Tolerancing tools can be disallowed for a variety of reasons. A few tolerance tools are overly restrictive for most applications or are not a good tool for your companies' applications. A few tolerancing tools that are only used in rare applications may be disallowed or discouraged to prevent their widespread use.
The list below contains a few examples of disallowing or discouraging a concept, symbol, or modifier.
Another area that I recommend companies to address is to discourage "extension of principle" on their drawings when a tolerance application is not in the Y14.5 standard or in their addendum. Even though the extended principle may make sense to the drawing creator, since its interpretation is not documented, it can be interpreted differently by drawing users.
Documenting the use of a symbol or concept that is not covered in the Y14.5 standard is important. It helps drawing users to have a consistent interpretation of the drawing requirements. If you add a new symbol or concept, it should be fully explained from a functional and inspection standpoint.
The list below contains a few examples of tolerancing tools that are not in the Y14.5 standard but may be needed. In this section, only example topics are listed, the entire addendum text and figures to fully describe these items are too lengthy for this article.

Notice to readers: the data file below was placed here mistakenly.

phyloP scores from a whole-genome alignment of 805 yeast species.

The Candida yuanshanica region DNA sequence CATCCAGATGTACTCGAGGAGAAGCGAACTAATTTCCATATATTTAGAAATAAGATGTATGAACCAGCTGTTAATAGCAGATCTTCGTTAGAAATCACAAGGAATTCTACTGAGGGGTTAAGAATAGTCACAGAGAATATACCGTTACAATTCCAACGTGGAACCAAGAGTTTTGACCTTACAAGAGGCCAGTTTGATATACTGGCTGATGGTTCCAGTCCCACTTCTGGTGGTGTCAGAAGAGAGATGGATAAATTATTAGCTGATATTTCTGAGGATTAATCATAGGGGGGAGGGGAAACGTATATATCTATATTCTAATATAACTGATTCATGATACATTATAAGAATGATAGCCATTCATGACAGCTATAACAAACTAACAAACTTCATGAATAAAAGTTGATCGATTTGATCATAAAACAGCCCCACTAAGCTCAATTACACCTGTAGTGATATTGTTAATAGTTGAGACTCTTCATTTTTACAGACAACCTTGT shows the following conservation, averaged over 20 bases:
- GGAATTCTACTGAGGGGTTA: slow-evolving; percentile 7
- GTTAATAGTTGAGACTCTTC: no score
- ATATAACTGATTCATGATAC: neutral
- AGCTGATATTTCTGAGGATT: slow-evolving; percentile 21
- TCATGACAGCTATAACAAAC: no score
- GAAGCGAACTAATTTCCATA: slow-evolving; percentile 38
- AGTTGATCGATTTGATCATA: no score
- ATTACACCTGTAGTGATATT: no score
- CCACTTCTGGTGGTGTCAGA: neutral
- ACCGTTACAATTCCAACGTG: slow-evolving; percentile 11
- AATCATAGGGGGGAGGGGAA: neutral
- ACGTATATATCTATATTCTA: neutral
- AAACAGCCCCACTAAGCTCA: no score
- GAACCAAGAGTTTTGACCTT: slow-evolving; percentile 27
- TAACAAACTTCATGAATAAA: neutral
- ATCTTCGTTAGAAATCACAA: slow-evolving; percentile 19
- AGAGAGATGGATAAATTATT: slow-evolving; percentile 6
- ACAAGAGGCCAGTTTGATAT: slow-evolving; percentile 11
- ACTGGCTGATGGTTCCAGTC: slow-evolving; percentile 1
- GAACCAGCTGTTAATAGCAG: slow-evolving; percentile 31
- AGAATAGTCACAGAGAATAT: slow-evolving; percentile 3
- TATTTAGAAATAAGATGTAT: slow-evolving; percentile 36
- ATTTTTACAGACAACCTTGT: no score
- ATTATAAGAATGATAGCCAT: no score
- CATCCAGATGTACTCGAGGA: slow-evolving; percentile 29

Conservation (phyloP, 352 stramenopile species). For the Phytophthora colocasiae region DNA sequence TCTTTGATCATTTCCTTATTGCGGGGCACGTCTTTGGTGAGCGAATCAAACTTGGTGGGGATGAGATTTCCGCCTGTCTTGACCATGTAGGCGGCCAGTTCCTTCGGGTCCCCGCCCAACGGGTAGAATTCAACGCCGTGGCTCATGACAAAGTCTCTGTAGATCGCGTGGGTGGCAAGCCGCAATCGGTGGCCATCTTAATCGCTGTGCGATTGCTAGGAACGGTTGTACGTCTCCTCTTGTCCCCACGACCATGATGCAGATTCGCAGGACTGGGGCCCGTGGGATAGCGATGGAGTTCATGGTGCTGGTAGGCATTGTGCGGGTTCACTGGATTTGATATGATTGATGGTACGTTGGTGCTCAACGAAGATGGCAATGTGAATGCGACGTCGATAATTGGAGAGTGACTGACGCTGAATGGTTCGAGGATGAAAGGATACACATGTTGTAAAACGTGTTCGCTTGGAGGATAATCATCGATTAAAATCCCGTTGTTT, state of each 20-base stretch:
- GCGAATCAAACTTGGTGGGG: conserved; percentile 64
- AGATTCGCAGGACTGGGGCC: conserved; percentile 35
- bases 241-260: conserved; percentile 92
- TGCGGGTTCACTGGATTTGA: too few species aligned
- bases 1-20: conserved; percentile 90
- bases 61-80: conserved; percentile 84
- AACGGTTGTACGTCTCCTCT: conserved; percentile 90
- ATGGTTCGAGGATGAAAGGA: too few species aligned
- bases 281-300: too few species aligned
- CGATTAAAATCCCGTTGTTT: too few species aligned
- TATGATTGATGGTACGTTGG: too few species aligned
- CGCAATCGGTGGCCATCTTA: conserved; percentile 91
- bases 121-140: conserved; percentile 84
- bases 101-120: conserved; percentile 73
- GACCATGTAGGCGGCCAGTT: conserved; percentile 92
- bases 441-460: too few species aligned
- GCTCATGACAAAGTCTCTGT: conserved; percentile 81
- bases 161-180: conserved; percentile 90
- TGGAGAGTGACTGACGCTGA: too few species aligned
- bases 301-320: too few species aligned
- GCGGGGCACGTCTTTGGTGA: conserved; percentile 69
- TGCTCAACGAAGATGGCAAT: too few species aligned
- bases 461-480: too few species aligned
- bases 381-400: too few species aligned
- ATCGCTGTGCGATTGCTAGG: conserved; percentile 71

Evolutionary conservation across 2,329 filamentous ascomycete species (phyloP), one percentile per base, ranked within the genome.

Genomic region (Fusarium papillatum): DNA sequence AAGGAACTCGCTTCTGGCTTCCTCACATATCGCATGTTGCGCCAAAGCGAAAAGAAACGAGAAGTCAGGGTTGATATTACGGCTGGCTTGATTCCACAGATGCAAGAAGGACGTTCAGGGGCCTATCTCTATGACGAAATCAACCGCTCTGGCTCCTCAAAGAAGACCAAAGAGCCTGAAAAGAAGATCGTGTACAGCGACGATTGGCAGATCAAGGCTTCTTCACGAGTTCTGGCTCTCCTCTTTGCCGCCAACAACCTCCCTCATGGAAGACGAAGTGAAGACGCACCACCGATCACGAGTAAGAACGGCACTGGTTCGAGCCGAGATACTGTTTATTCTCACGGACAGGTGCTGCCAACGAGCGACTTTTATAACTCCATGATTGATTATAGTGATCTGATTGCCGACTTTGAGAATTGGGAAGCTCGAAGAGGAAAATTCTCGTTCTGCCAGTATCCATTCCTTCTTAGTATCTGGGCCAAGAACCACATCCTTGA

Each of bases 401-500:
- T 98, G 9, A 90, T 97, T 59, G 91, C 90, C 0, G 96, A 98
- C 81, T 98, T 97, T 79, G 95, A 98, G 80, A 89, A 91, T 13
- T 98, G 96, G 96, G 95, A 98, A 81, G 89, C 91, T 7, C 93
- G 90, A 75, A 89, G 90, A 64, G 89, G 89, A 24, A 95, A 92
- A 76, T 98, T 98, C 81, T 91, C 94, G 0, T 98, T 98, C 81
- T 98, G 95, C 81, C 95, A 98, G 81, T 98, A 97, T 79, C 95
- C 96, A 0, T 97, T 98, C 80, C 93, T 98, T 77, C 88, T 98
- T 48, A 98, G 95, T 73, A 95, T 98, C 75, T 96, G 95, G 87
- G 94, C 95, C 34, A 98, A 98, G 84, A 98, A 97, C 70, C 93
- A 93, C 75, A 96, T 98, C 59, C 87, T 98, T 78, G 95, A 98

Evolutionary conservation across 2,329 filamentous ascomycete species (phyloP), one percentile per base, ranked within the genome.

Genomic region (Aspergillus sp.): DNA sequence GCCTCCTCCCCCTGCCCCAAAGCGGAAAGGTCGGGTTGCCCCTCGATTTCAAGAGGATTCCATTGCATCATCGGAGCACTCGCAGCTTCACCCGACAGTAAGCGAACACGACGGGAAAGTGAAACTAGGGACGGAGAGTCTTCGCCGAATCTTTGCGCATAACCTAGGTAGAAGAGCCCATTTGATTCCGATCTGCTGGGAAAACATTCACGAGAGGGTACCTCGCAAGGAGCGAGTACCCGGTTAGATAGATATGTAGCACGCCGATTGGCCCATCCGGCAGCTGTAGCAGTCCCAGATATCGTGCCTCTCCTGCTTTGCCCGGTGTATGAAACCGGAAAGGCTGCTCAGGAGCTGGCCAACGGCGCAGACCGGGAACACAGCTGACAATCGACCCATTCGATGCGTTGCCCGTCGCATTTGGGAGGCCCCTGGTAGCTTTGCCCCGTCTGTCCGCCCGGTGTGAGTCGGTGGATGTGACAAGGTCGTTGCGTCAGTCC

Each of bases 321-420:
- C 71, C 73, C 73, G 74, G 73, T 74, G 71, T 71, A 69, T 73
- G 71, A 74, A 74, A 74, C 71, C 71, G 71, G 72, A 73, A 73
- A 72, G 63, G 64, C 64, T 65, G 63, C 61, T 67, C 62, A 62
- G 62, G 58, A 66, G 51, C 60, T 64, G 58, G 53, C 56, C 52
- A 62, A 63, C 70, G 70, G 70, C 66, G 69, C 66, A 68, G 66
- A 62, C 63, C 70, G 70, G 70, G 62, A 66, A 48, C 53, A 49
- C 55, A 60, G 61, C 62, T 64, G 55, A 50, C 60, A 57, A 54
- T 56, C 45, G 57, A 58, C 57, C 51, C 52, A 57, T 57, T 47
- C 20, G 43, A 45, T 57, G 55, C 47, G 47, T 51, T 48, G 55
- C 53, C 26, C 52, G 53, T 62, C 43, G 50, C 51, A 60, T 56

Adding new tolerancing tools in your addendum should be used sparingly. Adding new tolerancing tools can cause problems for CAD, analysis, and inspection software.
In part two, we looked at each of the five content categories of corporate addendums. Each corporate addendum is different based on their unique situation. Every addendum will not address all five of the above categories. An addendum may also include additional information not discussed in this article.
Part three of this article will be posted next week. In part three, you will learn a few tips on creating and implementing an addendum in your organization.
This article consists of three parts. The first part discusses whether using an addendum to the Y14.5 standard is a good practice for your company. The second part explains the five content categories typically found in an addendum. The third part provides tips on creating and implementing an addendum.
If you answered yes to any of the questions above, then you should consider creating an addendum to the Y14.5 standard.
I can read your mind. Some of you are wondering "Why do I need to go through the expense of creating and implementing an addendum when I am getting along just fine using the Y14.5 standard alone?
However, have you considered the following?
The Y14.5 standard is like a giant toolbox with tolerancing tools for all sorts of applications.